Jobs Homes Autos For Sale










Former Villa Park man publishes book on happiness
By Anna Marie Kukec | Daily Herald Staff

Don Lucas wrote "Being: Your Happiness, Pleasure, and Contentment."

 

 

Courtesy of Dan Jacobs

 1 of 2 
 
print story
email story
Published: 6/18/2009 12:00 AM

Send To:

E-mail:
To:

From:

Name:
E-mail:

Comments:

Former Villa Park resident Don Lucas, now head of the psychology department at Northwest Vista College in San Antonio, knows that a lot of resources are devoted to the topic of depression.

But what about happiness?

"Just check Medline or any site on the Web. Google it. And that will tell you what's out there," said Lucas, 41.

The answer: Not much.

Millions of studies were available about depression, but only a fraction on happiness.

That realization led Lucas to spin off the "positive psychology" popularized by University of Pennsylvania professor Martin E.P. Seligman in the 1990s.

Lucas' research paid off. He recently published a book called "Being: Your Happiness, Pleasure, and Contentment" (Hayden-McNeil, $30) available at Amazon.com and university book stores.

Merriam-Webster Dictionary defines happiness as "a state of well-being and contentment."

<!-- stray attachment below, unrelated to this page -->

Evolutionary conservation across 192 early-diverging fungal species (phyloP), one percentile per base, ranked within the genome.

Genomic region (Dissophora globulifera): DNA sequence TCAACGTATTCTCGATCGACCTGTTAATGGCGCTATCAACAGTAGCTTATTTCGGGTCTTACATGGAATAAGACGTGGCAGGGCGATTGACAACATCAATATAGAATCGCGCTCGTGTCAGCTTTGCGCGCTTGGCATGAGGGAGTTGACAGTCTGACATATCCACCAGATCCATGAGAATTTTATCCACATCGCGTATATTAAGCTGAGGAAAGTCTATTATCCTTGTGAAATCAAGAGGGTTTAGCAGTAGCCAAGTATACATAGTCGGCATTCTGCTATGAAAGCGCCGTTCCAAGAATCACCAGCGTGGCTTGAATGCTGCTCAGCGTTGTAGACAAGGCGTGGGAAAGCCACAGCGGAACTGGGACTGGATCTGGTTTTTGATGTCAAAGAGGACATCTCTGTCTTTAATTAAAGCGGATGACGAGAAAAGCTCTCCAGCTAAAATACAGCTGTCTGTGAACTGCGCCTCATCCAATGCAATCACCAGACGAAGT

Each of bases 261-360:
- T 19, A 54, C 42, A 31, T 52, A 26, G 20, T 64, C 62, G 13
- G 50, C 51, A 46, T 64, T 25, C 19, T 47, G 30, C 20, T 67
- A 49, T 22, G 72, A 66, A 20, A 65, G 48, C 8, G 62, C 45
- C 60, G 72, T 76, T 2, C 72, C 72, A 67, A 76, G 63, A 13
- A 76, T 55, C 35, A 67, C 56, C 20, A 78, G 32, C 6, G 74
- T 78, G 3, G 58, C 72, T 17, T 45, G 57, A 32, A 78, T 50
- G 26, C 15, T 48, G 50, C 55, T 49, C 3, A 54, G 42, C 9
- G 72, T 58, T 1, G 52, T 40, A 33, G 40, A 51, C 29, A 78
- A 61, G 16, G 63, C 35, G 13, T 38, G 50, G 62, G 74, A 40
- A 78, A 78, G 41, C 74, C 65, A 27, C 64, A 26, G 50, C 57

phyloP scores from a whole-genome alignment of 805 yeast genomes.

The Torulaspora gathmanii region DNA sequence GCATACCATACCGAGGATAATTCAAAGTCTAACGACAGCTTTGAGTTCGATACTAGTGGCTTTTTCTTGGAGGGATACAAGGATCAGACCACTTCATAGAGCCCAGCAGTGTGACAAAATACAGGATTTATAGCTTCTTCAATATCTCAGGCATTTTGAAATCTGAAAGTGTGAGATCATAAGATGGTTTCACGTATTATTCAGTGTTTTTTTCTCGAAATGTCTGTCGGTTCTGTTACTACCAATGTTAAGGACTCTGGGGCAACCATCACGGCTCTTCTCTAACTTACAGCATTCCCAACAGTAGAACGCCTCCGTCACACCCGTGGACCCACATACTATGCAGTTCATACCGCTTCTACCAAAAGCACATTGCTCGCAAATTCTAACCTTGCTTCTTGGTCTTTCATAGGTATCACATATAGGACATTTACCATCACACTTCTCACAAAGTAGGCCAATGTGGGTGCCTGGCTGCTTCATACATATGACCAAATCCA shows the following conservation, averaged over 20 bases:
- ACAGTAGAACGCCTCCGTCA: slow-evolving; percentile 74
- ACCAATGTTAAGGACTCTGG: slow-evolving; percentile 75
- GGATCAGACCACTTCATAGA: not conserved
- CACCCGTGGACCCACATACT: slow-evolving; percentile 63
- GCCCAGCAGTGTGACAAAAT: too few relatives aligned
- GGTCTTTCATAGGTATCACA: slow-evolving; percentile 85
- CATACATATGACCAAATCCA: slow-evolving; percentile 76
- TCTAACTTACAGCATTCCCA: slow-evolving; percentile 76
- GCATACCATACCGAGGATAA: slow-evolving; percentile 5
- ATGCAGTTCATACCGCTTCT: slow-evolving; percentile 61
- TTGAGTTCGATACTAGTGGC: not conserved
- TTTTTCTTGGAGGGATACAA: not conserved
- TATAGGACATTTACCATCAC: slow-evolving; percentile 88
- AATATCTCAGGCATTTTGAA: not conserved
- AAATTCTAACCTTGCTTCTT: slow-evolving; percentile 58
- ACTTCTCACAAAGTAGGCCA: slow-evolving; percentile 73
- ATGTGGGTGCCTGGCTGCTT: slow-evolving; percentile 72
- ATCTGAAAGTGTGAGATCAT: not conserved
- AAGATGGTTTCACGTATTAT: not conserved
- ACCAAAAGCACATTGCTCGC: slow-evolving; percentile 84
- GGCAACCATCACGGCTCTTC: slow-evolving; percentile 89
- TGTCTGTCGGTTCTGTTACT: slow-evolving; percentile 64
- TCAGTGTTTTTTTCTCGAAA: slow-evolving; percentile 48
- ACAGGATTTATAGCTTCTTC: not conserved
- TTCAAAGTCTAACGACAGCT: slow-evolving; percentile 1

"Around the world, the one thing people say they want out of life is that they want to be happy," Lucas said. "But what do they do to get happy? If you ask all of these people, you'll get thousands of answers."

Some keys to happiness include friendships, work, social relationships, religion, marriage and optimism.

But sometimes people confuse happiness with pleasure. For example, newlyweds are happy for the first few years and then may not be as happy later in life.

"We often confuse other positive emotions with happiness," Lucas said.

Lucas himself is married to Lisa and they have two daughters, Sember, 8, and Rayen, 5. His parents, Velma and Jack McClelland, still live in Villa Park.

Lucas said people are understandably upset about a lot these days, including a tough recession, high unemployment, growing poverty and worries about health and education for their families.

Still, wouldn't it be neat if our society was wired a little differently so when you're feeling happy, that's when you see a psychologist?

"You can always find a reason to be sad, but you never need a reason to be happy," Lucas said.